South Africa's Presidential climate commission recommends stronger mitigation target range for updated NDC: close to 1.5°C compatible
The South African Presidential Climate Commission, a multi-stakeholder group established by President Ramaphosa to advise on the country’s NDC update, has recommended that South Africa put forward an even stronger target than currently contained in the government’s draft NDC. The lower end of the Commission’s proposed emission limit range is close to being 1.5°C compatible. South Africa should heed the advice of its Commission and at least adopt this lower bound as its updated NDC target. This kind of target would make South Africa one of the few countries with a 1.5°C compatible target, and turn it into a global leader against climate change. Analysis considered by the Commission shows that current policies, plus some additional no regrets measures, put this target well within reach.
CAT analysis of NDC recommendations
In March 2021, South Africa published a draft of its updated NDC, which would strengthen the country’s target range for 2030. The draft update proposed revising the 2030 NDC target from 398-614 MtCO2e to 398-440 MtCO2e (incl. LULUCF), lowering the upper bound by 28% compared to the previous NDC (see here for the CAT’s full analysis of this draft NDC).
In June 2021, the Presidential Climate Commissions (PCC) recommended that the country’s NDC be strengthened to 350-420 MtCO2e (incl. LULUCF). The lower bound is based on the adoption of no-regrets policies and is consistent with 1.5°C according to some of the analysis considered by the Commission. The upper bound is 2°C compatible according to some analysis (including from the CAT’s September 2020 assessment). The Commission noted that South Africa would need support to achieve this update target, especially the lower bound of the range.
Modelling considered by the Commission projects that under current policies South Africa’s emissions will be 371-395 MtCO2e (incl. LULUCF). In other words, the upper bound of the proposed new range could be easily met with current policies and the lower bound could be reached with the addition of further technically and economically feasible measures (with the requisite support). (The CAT has also identified a number of options to scale up climate action in South Africa). The PCC further recommends that South Africa reaffirms its commitment to reaching net-zero CO2 emissions by 2050 as presented in its Low-Emission Development Strategy.
The CAT is in the process of revising its rating system for government targets and climate action. As part of this new rating system, the CAT has derived “1.5˚C consistent modelled pathways” for each country it assesses, by downscaling global and regional 1.5°C compatible scenarios from the IPCC special report on 1.5°C, filtered to account for sustainability constraints on bioenergy use rates and magnitude of carbon dioxide removal. These scenarios distribute emission reductions across countries and sectors in a cost-effective way to limit global temperature rise to below 1.5°C by the end of the century.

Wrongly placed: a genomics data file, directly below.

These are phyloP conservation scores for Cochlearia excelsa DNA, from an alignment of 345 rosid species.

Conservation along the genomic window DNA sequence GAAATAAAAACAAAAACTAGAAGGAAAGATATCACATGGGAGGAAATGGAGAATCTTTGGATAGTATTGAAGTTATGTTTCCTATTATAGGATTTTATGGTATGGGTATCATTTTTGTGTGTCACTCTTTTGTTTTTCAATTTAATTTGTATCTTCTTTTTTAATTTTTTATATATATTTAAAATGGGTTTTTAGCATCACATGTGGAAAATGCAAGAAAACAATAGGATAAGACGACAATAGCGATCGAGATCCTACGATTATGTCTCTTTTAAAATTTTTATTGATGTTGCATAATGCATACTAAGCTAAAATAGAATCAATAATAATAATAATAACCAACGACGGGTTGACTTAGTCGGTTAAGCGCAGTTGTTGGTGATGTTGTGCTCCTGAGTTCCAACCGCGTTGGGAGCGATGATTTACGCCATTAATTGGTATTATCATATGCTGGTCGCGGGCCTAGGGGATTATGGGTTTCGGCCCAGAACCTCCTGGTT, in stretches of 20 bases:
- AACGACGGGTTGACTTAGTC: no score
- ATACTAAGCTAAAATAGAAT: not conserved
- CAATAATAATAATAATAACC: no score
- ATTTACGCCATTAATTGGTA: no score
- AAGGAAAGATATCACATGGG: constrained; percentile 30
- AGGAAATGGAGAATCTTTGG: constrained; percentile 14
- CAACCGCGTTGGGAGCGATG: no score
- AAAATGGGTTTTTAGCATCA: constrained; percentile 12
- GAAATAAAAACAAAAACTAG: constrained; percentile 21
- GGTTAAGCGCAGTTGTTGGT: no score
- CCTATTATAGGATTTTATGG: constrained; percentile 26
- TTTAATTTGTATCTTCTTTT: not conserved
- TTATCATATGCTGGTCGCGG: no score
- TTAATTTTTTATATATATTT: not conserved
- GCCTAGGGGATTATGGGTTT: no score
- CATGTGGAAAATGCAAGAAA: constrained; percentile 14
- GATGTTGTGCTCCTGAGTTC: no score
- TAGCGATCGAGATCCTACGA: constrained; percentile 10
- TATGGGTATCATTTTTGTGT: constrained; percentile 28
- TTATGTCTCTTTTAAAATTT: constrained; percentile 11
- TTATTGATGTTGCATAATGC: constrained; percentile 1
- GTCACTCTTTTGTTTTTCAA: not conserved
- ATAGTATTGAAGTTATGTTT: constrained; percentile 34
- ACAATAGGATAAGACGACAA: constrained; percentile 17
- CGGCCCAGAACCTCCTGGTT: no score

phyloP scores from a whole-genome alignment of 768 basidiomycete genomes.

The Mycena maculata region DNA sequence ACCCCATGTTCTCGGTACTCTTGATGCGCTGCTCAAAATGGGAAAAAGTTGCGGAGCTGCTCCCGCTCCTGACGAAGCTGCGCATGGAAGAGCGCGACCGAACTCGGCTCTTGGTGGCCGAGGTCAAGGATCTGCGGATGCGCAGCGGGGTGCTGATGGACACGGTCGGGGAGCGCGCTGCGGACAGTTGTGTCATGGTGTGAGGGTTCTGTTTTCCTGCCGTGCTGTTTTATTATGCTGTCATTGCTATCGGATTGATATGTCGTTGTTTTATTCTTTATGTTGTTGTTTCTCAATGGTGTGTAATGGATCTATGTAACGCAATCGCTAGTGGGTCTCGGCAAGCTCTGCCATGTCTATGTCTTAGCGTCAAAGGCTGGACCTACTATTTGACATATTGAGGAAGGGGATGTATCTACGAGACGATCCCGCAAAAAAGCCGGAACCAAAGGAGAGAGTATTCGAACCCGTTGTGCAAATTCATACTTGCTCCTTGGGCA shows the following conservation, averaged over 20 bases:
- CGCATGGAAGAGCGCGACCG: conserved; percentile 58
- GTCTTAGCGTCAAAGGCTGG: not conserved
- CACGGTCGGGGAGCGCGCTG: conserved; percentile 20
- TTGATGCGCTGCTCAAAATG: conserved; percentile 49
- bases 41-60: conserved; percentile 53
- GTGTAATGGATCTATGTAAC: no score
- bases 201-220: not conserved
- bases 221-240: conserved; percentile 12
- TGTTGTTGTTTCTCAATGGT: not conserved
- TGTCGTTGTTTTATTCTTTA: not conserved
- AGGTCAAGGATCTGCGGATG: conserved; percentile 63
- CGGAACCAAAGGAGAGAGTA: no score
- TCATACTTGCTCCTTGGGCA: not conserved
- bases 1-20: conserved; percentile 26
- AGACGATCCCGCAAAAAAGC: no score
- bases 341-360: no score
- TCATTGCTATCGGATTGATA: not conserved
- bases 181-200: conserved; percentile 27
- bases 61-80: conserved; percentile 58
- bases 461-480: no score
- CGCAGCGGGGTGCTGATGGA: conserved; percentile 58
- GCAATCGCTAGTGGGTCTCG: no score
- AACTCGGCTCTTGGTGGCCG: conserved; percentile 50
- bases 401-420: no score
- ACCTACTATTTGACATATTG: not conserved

A 1.5˚C-consistent target for domestic emissions reductions for South Africa would entail an absolute emissions target of 364 MtCO2e or lower excluding LULUCF by 2030. To make a fair contribution to the Paris Agreement South Africa would need to limit its emissions in 2030 to 350 MtCO2e excluding LULUCF. Excluding LULUCF, the PCC’s recommendation translates to an emissions level of 366–436 MtCO2e excluding LULUCF. The lower bound of the Commission’s recommendation is close to 1.5˚C compatible. South Africa should heed the advice of its Commission and at least adopt this lower bound as its updated NDC target, thus making it one of the few countries with a 1.5°C compatible target.
Global Warming Potential (GWP)
It is unclear which GWP values have been used to calculate the target range of the draft version of the updated NDC or the PCC’s recommendations. The draft NDC states that its targets are based on the latest inventory report, which uses SAR values, and that the country will transition to using AR5 in 2024.
In its first NDC, South Africa’s target range was calculated using AR4 values. As the lower bound of the target range for 2030 is 398 MtCO2e (incl. LULUCF) in both the first NDC and the 2021 draft update, we assume that South Africa has continued to use AR4 values for these figures, notwithstanding the values used in its inventory report. Likewise, as the PCC has also used these figures, we assume that its range has also been presented using AR4 values.
The PCC did not discuss the extent to which the land sector (LULUCF) could be used to meet the proposed NDC target. We have assumed a ten-year historical average for LULUCF emissions based on national inventory data from 2005-2015 (i.e. -16 MtCO2e), in order to be consistent with our earlier assessment of the draft NDC.
The PCC does make reference to some 1.5°C pathway modelling by the Climate Equity Reference Calculator (CERC) both including and excluding LULUCF. The difference between these two figures is -12 MtCO2e, which is comparable to our assumptions about LULUCF.
Fair share data
As part of the development of our new rating system, we have updated our equity data. The figures used here are the new data for South Africa and thus different slightly what the data shown in our main country assessment page.
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